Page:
Yes, normally if you were going to level it should be in some kind of board game playing class, only there wasn’t one. And that was why Olesm and the others were leveling, and also why Erin wasn’t.
Because there was no [Gamer] class. And whoever had designed the initial system hadn’t thought of—no, perhaps it was the culture which hadn’t yet adapted to the idea of someone who just played casual games without a tactical or gambling focus. Erin thought of the game as casual; not something that she should gain a [Tactician] class from. But Olesm and the others looked on it as something different.
Which meant that Erin and Ryoka by themselves didn’t constitute enough of a group to define a new class, if that were even possible. The idea of pre-defined classes made by the creator of this leveling system might not gel with culture defining classes—Ryoka decided to table that idea for now as unconfirmed.
But it all made sense. It was a loophole in the system.
And she had no way to exploit it, unless she decided she wanted to play chess. And even then, probably only Erin would gain the benefits if she stopped looking at it as a game.
But that wasn’t the truly frightening thing. What was truly frightening was the secondary thought that had sprung into Ryoka’s mind as she stared at the chessboard.
Was it an accident? Or…was it on purpose. Chess. It had just been invented in this world, and it was gaining popularity among [Tacticians]. Enough so that one person had sent an expensive chessboard across the world, paying probably thousands of gold coins for the board, delivery, and so on.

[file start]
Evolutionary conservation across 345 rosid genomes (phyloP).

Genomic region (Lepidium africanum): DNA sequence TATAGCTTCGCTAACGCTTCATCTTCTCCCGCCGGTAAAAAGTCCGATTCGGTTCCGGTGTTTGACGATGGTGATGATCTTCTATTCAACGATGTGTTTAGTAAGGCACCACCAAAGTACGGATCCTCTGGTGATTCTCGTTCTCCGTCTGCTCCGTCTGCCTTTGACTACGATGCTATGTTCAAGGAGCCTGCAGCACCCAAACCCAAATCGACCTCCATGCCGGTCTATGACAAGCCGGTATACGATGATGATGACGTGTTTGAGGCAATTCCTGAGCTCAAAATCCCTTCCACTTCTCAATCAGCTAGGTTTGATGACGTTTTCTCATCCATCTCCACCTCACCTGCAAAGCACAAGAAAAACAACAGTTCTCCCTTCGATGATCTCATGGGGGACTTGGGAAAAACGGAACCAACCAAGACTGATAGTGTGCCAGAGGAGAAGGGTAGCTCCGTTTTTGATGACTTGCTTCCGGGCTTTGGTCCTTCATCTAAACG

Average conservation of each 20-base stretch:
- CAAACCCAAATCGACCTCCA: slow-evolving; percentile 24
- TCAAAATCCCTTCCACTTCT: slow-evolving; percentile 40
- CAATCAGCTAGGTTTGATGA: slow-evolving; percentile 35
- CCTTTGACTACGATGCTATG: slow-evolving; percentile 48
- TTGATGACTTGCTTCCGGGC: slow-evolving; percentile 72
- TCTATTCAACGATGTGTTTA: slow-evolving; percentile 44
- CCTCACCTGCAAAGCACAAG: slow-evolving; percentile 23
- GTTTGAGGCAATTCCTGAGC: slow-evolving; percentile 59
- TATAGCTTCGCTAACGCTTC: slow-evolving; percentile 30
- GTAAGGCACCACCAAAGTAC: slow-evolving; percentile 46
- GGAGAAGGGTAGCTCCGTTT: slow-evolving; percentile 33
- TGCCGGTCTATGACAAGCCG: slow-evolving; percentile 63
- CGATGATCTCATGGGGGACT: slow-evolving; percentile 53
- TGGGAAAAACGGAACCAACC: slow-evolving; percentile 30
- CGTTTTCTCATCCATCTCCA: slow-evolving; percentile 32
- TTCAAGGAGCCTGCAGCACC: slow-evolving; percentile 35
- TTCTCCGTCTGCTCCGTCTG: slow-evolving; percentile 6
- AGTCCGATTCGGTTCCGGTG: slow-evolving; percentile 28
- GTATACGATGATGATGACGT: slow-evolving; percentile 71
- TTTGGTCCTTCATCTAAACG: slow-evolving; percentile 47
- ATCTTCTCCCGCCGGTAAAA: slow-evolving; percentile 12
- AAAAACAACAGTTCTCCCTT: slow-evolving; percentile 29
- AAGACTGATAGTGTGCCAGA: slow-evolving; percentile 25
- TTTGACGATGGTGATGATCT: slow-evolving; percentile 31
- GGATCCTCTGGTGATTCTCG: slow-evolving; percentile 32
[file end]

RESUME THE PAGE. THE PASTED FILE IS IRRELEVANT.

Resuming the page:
Because they loved chess? Or because they knew it would help them level up if they found a worthy opponent?
Did the person who invented chess know they’d found a way to peacefully, easily level up their class? Or was it coincidence?
And what the hell should Ryoka do about the chessboard?
She considered her options. They weren’t numerous, and most of them would lead to Erin pitching a fit, even if the board ‘disappeared’ by accident. And the dangers…
True, it would help one person. But considering them an enemy because they might be using this to their advantage wasn’t wise. For all they knew, they were benefiting Erin as much as themselves, and that was if Ryoka’s darkest fears were completely on a level.
At any rate, Erin’s skill made her noteworthy, and more importantly, valuable. Was it better to be valuable and noticed or hidden and secret? She’d already sent the letter, and it would invite more problems to stop now.
Let her play was Ryoka’s plan of action, but she resolved to talk with Erin as soon as possible. Right after—
“Hey, do you want some fries?”